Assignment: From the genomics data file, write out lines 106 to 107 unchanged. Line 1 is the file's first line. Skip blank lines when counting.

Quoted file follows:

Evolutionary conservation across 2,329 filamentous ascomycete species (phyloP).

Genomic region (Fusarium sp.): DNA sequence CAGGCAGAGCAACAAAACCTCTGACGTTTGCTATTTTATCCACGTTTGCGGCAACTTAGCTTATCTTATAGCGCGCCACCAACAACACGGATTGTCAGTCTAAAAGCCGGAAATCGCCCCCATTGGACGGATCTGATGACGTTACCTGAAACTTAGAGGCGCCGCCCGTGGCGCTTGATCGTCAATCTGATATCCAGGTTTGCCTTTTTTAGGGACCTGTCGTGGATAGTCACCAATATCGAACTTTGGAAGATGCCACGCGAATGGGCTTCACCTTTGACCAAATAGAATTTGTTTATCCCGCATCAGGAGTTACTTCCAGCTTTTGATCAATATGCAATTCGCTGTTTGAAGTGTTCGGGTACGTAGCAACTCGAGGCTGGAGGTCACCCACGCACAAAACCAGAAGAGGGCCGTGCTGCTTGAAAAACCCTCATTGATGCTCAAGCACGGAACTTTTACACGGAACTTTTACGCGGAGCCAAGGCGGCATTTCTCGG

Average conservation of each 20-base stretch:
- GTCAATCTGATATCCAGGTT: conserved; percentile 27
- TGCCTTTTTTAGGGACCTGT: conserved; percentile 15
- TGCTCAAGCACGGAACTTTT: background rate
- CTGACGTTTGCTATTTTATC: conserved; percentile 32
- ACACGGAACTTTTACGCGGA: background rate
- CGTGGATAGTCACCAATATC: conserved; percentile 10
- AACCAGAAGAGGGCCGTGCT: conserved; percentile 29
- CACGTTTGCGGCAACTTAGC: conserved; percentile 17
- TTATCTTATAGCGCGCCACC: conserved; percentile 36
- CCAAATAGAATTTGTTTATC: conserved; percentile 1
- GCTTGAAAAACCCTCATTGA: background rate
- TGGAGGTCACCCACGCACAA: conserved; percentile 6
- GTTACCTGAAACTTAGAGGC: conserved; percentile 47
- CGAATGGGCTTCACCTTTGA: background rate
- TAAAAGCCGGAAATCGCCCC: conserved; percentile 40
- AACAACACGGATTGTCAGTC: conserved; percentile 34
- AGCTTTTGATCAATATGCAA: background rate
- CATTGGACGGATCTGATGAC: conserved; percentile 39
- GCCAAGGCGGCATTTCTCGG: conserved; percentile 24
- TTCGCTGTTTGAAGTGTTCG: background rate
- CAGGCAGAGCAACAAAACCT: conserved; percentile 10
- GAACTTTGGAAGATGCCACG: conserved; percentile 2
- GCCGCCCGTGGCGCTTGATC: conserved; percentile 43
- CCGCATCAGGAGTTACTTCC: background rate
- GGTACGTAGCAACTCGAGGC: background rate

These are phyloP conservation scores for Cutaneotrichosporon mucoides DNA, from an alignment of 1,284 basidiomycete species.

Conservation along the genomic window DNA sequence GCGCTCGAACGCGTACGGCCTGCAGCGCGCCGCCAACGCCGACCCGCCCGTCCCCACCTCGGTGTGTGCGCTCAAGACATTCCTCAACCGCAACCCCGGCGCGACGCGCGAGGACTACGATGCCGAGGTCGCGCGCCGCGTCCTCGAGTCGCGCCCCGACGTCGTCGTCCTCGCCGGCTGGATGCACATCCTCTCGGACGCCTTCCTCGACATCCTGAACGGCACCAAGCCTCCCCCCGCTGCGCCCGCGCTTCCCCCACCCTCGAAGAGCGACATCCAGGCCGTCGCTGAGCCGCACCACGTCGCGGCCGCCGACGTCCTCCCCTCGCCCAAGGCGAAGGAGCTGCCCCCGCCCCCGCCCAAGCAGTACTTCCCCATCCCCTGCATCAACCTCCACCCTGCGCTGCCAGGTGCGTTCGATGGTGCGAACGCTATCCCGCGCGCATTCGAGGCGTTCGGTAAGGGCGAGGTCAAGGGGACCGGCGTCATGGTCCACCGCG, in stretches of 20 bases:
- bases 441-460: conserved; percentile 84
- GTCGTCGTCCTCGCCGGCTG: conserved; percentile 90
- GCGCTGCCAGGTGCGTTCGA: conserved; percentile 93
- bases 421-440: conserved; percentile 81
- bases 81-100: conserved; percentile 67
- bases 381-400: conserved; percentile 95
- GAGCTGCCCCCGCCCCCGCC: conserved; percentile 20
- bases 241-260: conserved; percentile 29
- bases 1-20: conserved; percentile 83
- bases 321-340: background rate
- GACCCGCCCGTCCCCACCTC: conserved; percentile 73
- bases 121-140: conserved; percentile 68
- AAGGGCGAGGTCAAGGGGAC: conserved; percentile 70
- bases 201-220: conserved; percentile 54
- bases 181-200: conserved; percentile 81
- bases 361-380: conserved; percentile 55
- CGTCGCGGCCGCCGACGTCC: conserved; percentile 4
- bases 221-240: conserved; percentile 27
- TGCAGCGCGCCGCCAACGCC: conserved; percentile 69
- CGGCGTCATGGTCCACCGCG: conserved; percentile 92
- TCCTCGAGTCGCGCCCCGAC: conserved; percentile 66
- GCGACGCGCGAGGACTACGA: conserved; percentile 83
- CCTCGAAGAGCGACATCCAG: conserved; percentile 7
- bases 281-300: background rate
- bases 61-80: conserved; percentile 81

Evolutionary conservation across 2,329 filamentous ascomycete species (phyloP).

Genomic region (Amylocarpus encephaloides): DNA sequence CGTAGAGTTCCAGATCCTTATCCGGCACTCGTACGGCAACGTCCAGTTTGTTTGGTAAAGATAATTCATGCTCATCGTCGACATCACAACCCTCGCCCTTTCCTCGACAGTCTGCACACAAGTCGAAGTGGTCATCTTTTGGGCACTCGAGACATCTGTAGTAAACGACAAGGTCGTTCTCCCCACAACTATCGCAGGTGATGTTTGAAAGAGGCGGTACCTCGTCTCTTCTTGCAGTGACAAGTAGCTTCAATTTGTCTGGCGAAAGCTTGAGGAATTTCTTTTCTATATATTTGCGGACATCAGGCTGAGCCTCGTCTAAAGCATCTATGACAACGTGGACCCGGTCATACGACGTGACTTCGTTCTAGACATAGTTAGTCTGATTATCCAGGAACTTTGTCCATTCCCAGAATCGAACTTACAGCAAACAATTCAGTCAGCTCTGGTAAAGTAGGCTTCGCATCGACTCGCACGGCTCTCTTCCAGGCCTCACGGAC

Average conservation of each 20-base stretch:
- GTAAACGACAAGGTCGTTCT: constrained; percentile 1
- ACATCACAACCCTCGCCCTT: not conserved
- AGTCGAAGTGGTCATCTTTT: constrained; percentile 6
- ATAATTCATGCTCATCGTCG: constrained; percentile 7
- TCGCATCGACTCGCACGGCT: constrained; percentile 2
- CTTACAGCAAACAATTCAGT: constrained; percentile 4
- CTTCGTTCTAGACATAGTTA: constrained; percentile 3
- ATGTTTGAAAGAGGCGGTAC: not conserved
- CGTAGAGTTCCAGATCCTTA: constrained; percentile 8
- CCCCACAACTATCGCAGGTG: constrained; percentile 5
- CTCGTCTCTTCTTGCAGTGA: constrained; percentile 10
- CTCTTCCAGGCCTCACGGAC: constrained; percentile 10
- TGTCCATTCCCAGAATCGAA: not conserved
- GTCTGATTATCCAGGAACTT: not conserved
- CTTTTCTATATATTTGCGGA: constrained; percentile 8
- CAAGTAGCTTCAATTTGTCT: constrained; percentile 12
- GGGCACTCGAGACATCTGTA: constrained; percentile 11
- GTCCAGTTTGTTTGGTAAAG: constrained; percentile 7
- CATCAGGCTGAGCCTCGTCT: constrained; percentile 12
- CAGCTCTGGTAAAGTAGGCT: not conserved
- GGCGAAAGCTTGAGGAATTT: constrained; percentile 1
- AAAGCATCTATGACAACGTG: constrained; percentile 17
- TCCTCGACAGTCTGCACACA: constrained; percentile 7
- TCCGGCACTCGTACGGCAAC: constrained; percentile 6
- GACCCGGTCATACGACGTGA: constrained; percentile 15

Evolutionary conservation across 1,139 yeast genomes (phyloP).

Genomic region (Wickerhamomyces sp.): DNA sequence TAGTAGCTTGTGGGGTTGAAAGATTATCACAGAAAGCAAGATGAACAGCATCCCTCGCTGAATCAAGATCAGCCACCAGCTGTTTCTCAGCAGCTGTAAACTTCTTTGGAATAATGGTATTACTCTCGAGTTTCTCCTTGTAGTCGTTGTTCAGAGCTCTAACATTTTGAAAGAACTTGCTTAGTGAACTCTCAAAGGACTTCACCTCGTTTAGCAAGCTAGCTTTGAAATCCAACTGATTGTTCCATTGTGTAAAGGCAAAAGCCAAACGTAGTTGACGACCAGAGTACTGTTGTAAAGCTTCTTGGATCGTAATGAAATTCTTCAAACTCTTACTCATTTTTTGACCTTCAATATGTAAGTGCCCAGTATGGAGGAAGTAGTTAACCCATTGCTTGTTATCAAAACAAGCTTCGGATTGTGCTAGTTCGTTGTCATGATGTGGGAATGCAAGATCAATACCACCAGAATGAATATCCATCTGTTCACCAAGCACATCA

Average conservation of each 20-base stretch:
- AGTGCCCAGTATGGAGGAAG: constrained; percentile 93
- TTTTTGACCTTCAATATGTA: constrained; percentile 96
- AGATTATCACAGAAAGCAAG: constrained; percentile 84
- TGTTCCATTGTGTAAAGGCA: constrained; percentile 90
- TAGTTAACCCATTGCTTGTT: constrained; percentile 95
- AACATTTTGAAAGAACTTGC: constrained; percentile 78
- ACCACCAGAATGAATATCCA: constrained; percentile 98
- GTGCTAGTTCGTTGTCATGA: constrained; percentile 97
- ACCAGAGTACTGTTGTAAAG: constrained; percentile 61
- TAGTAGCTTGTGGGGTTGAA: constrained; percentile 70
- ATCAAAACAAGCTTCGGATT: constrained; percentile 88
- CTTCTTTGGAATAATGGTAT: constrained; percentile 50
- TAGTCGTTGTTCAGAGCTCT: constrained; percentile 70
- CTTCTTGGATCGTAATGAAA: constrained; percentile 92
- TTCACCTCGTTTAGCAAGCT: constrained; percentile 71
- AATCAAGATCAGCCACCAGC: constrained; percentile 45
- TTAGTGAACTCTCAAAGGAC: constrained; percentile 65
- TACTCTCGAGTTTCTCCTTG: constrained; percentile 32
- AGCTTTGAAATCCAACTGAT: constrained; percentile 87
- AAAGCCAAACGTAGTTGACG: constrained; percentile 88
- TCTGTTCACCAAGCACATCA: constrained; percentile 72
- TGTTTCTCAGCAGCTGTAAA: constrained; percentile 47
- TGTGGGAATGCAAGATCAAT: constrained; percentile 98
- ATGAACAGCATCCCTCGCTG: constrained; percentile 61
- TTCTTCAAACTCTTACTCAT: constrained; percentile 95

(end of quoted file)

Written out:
- AAAGCCAAACGTAGTTGACG: constrained; percentile 88
- TCTGTTCACCAAGCACATCA: constrained; percentile 72